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A Method to Determine Shingle Supply to the Coast
Roger S. Crofts
Transactions of the Institute of British Geographers
No. 62 (Jul., 1974), pp. 115-127
Stable URL: http://www.jstor.org/stable/621518
Page Count: 13
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Relict coastal landforms in Montrose Bay are dominated by shingle particles, which are thought to be derived mainly from inland sources. Standard sediment size and shape parameters and lithology and surface textures of sedimentary particles were used to test this hypothesis. Samples from potential sources of supply to the coast were compared with the properties of relict coastal shingle using bivariate scattergrams. The inland shingle was readily distinguishable from the littoral source types. The relict coastal shingle closely resembled the former. A number of shingle supply phases are distinguished beginning with the Late Devensian deglaciation. Shingle was carried by proglacial streams and later by rivers and deposited in the coastal and offshore zones. It was reworked by marine and river action, particularly during the high sea-level phase of the Flandrian Transgression, and deposited along the coast in the form of shingle bars and river terraces. The use of sediment parameters, along with morphological and stratigraphical evidence, could be applied to other areas to ascertain sediment sources and patterns of supply.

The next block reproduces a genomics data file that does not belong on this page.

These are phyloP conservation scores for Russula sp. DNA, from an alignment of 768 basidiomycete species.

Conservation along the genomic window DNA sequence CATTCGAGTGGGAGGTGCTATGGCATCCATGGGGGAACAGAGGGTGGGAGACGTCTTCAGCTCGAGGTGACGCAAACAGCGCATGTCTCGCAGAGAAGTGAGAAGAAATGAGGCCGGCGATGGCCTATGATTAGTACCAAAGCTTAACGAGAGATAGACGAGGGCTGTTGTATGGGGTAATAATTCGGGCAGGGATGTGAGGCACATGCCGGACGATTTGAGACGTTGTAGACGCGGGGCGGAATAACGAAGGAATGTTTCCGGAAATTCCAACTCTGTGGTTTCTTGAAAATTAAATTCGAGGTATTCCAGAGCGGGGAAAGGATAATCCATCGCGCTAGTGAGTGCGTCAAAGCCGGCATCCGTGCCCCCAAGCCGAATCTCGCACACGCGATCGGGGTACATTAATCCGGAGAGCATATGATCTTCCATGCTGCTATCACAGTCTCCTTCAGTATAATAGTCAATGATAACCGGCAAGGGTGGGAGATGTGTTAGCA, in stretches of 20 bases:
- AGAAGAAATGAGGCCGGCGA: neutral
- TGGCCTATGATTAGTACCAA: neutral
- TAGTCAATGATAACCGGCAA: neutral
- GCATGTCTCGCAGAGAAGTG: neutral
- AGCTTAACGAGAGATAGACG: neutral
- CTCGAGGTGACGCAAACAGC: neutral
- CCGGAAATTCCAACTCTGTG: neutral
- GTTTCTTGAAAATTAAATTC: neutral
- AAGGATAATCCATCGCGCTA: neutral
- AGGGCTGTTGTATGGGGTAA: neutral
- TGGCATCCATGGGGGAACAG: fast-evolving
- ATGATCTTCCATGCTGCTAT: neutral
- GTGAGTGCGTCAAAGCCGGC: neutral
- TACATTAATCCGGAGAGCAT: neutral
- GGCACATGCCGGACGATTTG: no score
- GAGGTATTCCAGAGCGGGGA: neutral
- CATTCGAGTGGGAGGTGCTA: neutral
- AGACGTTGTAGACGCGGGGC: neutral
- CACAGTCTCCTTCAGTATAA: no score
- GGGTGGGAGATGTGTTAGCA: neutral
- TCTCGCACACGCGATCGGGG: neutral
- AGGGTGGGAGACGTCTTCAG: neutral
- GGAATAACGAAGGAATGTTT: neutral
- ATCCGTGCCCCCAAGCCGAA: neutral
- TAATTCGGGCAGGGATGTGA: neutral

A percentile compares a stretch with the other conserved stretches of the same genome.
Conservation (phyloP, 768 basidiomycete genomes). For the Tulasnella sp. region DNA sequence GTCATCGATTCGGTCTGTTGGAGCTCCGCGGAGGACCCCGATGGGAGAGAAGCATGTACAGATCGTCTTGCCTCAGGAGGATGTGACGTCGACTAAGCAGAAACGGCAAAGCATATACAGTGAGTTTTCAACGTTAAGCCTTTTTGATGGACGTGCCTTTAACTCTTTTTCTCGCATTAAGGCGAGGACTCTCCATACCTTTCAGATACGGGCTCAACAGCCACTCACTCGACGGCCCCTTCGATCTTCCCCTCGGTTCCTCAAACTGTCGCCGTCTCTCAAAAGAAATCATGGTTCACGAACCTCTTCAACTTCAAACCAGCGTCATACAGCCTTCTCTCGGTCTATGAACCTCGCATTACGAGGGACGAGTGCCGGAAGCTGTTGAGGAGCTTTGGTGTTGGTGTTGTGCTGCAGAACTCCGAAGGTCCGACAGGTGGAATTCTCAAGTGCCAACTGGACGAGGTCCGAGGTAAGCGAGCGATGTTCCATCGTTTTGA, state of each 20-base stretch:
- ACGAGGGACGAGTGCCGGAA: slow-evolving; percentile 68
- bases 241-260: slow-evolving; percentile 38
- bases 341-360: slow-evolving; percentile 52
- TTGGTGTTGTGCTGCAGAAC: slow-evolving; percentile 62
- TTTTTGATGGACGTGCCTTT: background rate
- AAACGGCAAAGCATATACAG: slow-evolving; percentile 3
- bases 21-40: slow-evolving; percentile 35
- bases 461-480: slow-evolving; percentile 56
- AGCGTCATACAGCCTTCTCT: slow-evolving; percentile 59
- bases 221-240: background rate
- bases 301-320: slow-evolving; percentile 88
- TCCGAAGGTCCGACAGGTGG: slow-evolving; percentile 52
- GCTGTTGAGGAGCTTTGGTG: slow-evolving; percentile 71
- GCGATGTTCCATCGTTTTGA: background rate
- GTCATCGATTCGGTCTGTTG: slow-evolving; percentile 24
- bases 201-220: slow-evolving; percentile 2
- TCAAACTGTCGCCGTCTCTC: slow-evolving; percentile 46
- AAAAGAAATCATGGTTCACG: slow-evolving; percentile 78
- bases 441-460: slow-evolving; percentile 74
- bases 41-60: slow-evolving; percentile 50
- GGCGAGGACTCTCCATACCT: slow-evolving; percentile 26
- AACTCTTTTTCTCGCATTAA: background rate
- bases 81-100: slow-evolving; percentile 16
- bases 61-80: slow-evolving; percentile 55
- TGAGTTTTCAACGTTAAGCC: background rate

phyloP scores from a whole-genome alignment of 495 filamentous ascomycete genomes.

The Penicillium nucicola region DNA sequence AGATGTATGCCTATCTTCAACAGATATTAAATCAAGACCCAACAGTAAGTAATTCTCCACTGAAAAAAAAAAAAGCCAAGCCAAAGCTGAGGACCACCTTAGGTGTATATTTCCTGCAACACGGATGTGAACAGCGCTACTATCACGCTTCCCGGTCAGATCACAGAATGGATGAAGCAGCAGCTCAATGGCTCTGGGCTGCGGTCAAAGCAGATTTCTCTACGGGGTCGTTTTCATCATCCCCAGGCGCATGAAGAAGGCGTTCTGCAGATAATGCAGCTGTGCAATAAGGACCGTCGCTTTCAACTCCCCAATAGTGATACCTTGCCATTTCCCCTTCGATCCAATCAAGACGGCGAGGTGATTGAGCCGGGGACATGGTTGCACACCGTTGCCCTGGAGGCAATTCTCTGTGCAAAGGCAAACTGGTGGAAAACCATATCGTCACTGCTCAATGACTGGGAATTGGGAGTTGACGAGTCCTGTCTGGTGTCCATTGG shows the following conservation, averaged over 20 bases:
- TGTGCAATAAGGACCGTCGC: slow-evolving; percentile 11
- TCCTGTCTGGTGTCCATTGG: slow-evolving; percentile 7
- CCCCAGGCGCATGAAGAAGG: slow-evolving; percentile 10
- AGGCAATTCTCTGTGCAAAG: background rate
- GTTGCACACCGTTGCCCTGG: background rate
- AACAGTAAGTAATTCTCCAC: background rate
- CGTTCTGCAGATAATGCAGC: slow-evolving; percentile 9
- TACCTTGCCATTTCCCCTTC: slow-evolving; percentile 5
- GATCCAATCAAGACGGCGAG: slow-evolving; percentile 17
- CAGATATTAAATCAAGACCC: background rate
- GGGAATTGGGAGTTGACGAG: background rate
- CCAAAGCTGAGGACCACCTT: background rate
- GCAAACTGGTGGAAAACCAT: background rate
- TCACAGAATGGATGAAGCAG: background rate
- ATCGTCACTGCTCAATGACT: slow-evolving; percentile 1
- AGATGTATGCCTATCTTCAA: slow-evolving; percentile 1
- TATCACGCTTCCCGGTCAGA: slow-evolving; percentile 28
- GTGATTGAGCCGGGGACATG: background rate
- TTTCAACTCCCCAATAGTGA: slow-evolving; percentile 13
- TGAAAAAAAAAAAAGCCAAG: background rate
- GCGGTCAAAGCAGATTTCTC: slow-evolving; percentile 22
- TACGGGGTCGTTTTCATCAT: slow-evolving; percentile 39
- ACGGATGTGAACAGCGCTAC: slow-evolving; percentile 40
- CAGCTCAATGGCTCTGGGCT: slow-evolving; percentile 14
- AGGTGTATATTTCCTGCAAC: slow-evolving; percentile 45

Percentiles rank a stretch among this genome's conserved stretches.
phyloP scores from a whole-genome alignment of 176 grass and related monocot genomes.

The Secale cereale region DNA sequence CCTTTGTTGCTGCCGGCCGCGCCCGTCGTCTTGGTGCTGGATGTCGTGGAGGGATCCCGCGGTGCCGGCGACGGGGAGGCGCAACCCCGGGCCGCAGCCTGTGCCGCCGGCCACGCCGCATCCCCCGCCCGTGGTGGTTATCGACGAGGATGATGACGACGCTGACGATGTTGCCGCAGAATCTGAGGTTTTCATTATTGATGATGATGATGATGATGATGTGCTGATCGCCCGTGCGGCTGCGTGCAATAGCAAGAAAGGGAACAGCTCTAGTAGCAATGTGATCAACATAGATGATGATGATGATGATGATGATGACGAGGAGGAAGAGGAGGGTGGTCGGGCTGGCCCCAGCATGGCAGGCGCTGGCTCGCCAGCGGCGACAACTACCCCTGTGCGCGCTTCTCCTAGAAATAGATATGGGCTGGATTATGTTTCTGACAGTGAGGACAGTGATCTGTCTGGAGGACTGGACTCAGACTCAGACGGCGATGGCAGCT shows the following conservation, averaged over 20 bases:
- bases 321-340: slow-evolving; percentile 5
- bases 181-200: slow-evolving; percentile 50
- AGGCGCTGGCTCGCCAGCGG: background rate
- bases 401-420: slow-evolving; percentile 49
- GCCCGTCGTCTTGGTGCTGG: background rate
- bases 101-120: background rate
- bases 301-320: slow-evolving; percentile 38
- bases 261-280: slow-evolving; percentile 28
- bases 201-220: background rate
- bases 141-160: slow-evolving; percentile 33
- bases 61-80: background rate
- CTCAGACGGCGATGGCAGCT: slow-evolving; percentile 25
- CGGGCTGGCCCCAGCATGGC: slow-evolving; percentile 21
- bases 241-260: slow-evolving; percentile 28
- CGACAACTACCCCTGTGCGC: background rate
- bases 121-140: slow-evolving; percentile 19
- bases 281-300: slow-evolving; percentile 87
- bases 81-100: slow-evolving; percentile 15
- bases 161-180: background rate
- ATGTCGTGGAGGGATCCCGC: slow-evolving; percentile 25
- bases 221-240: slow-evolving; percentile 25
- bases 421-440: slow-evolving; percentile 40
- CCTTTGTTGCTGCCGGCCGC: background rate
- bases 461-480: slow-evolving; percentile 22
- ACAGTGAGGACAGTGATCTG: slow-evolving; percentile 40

Transactions of the Institute of British Geographers © 1974 The Royal Geographical Society (with the Institute of British Geographers)